Google AdSense is not the only game in town. There are hundreds of other ad networks that you can use in addition to or in place of Google AdSense. None of the other networks have been able to match the earnings generated by Google AdSense on my websites, but your mileage may vary depending on what niche you are in. I like to use a few other ad networks in addition to Google AdSense as a nice way to generate incremental revenue on top of what my websites earn from Google AdSense. For example, I might add some additional units from AdBlade, Vibrant Media and Amazon CPM ads on my websites in addition to Google AdSense units to generate additional revenue. By adding ad units from these other ad networks, I can often increase my revenue per page view by between 25% and 50%.
Here are some other advertising networks that you might consider using on your websites:
- AdBlade, Taboola and RevContent — AdBlade (www.adblade.com), Taboola (www.taboola.com) and RevContent (www.revcontent.com) are three advertising networks that offer sponsored content advertising units. These are typically large ad units that run below the main content of your post and feature links to articles that can politely be referred to as click bait. Examples of ads run on these networks include, “20 Times Kate Middleton Showed Off More Than She Should Have!” and “This is the 1 video Hillary never wanted anyone to see.” While these ads are somewhat spammy, many publishers run these ads because they pay very well. A single ad unit from these networks will often earn you between $1.50 and $3.00 for every 1,000 people that visit your website.
- Amazon CPM Ads — Amazon CPM ads (associates.amazon.com) is a relatively new CPM ad network that is ran through Amazon’s affiliate program, Amazon Associates. As this book is being written, Amazon CPM ads are still in beta and not available to all Amazon Associates affiliates. While this network is relatively new, my early experiments lead me to believe that Amazon CPM ads will be extremely competitive compared to other CPM ad networks. Amazon CPM ads support standard Interactive Advertising Bureau (IAB) ad sizes, such as 728×90, 336×280 and 300×250.
- BlogAds — BlogAds (www.blogads.com) is an advertising service that caters specifically to bloggers. BlogAds is not a traditional advertising network that will automatically rotate ads from a wide swath of advertisers, but rather allows a single advertiser to buy out an ad slot on your website for a fixed fee. These ads can work well if you have an established audience that advertisers want to be able to access, but it may be hard to attract advertiser interest if you’re first getting started. BlogAds supports most standard IAB ad sizes.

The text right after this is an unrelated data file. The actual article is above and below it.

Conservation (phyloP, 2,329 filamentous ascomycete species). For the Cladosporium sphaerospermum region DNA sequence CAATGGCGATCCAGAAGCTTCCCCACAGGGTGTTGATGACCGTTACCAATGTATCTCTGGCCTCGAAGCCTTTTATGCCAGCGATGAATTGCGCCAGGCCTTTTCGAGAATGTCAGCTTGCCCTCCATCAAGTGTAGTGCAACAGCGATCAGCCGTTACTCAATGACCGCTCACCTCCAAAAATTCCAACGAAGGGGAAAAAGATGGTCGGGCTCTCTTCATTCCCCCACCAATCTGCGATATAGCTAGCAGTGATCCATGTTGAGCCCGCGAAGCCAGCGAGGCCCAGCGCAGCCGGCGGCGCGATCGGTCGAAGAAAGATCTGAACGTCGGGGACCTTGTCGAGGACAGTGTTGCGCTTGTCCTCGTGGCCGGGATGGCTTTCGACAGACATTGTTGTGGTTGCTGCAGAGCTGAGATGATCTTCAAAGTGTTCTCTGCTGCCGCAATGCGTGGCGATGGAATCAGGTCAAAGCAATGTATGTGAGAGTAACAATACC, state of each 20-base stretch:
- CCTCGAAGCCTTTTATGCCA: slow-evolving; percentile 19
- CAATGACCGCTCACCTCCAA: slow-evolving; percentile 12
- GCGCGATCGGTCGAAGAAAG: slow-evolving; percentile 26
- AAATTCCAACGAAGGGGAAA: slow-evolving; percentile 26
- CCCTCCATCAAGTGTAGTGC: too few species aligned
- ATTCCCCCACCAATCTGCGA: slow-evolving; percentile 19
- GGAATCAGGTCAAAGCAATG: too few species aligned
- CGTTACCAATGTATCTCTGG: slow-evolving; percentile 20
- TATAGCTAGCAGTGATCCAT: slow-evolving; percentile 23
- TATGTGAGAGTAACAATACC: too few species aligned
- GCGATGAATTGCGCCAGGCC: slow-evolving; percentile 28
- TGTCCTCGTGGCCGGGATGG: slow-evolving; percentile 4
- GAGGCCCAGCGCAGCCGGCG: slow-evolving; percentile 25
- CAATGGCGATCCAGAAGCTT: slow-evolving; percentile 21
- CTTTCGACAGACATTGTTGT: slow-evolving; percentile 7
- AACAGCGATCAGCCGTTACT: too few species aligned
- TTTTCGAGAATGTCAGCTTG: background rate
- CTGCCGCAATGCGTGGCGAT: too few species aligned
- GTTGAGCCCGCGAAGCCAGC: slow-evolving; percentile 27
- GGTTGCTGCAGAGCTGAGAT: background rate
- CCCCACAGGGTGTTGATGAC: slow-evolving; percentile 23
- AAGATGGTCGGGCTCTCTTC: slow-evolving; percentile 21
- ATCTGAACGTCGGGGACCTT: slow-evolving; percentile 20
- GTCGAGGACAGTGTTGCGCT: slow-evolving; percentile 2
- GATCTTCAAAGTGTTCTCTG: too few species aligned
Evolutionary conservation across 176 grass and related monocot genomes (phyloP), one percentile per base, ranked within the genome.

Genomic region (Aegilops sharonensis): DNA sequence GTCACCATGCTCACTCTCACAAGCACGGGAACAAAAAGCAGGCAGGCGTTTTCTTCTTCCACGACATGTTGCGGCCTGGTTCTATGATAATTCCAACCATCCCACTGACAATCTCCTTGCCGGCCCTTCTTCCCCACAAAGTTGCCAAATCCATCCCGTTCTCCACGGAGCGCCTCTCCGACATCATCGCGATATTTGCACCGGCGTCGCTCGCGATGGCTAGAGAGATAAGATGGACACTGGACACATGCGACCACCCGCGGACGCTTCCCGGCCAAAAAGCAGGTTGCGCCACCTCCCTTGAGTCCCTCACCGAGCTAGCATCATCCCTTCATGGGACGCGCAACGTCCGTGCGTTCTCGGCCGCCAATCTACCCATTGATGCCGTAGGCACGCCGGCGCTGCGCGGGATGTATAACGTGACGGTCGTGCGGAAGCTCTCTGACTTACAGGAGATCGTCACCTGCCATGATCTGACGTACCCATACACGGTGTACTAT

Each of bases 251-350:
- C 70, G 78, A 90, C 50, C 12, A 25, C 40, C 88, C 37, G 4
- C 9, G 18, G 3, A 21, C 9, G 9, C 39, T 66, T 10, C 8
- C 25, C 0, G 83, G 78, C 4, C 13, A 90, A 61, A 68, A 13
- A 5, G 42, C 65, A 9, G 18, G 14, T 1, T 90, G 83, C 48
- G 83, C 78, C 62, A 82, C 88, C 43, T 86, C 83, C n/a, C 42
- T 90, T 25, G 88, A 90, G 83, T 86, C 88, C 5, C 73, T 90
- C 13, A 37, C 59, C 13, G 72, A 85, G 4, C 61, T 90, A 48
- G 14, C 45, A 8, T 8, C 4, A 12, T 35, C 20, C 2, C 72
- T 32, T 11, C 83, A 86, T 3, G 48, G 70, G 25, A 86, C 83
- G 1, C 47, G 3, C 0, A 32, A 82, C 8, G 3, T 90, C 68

- Conversant — Conversant (formerly ValueClick Media) (www.conversant.com) is an advertising network that runs campaigns for more than 5,000 brands each month. They support all standard IAB ad sizes and also offer a variety of unique formats, including in-text rollovers, rich media ads and interstitial ad units.
- Media.net — Media.net (www.media.net) serves ads from the Yahoo! Bing contextual ad network, which enables publishers to access a large pool of local and national advertisers. Media.net supports all standard IAB ad sizes and has access to demand-side platform (DSP) ad-exchanges. Media.net’s large pool of advertisers have netted them some big name publishers, including Forbes, Reuters, Cosmopolitan and Esquire. Media.net also has no minimum traffic level, which makes it accessible to website owners that are first getting started.
- Exponential — Exponential (formerly Tribal Fusion) (www.tribalfusion.com) offers some of the highest CPM rates available. They provide a dedicated account manager, offer real-time reporting and support all standard IAB ad sizes. The only major downside is that Exponential requires publishers to have 500,000 page views per month to get approved for an account.
- Vibrant Media and Info Links — Vibrant Media (www.vibrantmedia.com) and Infolinks (www.infolinks.com) are two companies that eschew traditional banner ads and instead generate revenue for publishers by inserting ads that appear when users hover over certain keywords on your website. The main benefit of these networks is that their ad units do not take up a big block of space in your website’s design like traditional banner ads do.
The advertising networks listed above are small sample of additional advertising networks that you can use on your website. There are some other good networks out there, but I have personally used or tried the networks listed in this section. On my websites, I always use Google AdSense as my primary ad network and puts AdSense ads in the best ad-slots on my website. I will place a sponsored content ad from AdBlade or Dianomi (www.dianomi.com) below each post on my website. I often place CPM ads from Amazon CPM Ads or Tribal Fusion on my websites lower in the sidebar or below my AdBlade units. If I want to get more aggressive with ad placements, I will place Vibrant Media’s text-ads on my website.
Advertising networks tend to come in and out of favor over time, so these recommendations may become out-of-date over time. MonetizePro’s maintains a good list of best-performing ad networks on their website that is updated regularly, which can be accessed at http://monetizepros.com/display-advertising/what-are-the-top-ad-networks/.